We all suffer from writer’s block at some stage, usually from going into a session unprepared, the pressure of a time constraint or just losing what we thought we had.
Ultimately, it’s something all artists struggle with so in this short blog I’m going to look at what induces writer’s block and what can be done to alleviate it.
Firstly, always go into a session prepared. Write your ideas down or record/video yourself on your phone – having your ideas consolidated and readily available to reference will really help your prep. You’d be amazed what a quick sift through your voice memos folder can do, there will be gold in there, have a listen (yes, there will be some real crap too)! When it comes to recording there’s no substitute for practise, so once you get your ideas together make sure you really know what you’re going to play for the session. This will really help when it comes to having to ad-lib to a passage in the studio because you’re not constantly worrying about other parts.
Be healthy in body and mind. Sitting down tired after a late night on the booze and a big burger and Coke (the drink) for lunch is going to have a negative effect on your creativity. Lack of sleep will make you lethargic and more susceptible to frustration; you want to be able to work through your ideas, not fall at the first hurdle because you’re suffering from only 2 hours sleep – by the way, coffee does not work!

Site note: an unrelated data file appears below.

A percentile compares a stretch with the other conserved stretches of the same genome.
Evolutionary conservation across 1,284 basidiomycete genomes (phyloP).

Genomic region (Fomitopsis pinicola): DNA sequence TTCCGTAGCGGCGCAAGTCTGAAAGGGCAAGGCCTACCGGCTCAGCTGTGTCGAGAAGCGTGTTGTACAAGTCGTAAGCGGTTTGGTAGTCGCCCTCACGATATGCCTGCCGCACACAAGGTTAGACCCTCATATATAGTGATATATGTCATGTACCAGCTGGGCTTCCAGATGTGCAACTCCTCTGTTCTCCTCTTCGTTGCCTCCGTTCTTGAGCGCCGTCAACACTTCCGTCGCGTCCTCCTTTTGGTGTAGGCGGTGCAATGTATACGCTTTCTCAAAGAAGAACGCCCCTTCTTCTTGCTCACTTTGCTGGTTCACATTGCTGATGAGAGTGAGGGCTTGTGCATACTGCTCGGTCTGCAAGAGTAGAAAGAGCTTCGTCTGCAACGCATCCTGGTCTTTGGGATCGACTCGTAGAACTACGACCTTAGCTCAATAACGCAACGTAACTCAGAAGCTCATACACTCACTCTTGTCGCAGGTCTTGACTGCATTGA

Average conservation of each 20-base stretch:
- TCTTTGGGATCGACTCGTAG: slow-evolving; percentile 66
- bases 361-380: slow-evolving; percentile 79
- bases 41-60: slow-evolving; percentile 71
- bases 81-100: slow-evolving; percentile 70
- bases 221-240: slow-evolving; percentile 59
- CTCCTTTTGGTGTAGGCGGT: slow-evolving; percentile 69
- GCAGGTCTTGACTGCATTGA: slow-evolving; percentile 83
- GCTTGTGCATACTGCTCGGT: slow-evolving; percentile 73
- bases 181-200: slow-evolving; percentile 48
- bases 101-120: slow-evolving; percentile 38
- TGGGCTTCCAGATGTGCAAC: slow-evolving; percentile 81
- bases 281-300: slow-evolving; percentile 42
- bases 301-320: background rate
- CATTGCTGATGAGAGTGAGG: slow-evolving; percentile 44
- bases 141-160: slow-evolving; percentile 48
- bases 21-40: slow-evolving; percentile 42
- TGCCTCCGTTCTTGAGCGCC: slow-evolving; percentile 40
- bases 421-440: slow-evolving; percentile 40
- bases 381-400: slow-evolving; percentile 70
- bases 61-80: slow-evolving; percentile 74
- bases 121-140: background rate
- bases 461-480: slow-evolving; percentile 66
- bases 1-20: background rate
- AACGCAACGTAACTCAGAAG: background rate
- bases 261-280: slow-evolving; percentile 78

Listen to other people’s music to get your juices flowing, and maybe pinch some stuff to start you off! Learning something new or listening for a cool tune will really help you get started; just think how many of the world’s top hits have been sparked by someone else’s work…
Finally, go out for a walk or clean something dusty and come back to your writing after; often creativity emanates when you’re focused on something entirely unrelated. Don’t sit for hours looping one phrase if it’s just not coming as it’s more than likely it’s not going to come out right now. The simplest things can inspire us – most frustrating when you’re driving I find.
I hope some of the helps! Happy writing.
Here’s a little poem – I wrote when I actually had writer’s block – about utilising the ‘do something entirely different’ method to get over it.
When suffering writer’s block
It comes as such a shock,
Pen and paper is at hand
And brain goes into lock.
Nothing comes to mind
Ideas I can’t find,
Inspiration that won’t come
Once I saw but now I’m blind.
Can’t force or squeeze them out,
Not a whisper, not a shout.
Before I set the clock to write
And ideas pour out like a spout.
Lost connection with my muse
Like a broken wire or fuse,
Try to focus on the job
All creation I do lose.
What is this strange affair?
When will I get my share?
Ideas from the stores inside,
My cupboards they are bare.
What could I do to cure?
There must be one I’m sure!
What can I do to draw it out?
My muse just needs a lure.
Here is what the Guitar Addiction gang had to say about the matter:
Jason Spell Just sit and play. Don’t think “I have to write something right now!” Just play. Noodle. Let the fingers move where they move, and let the ear take over if anything neat happens.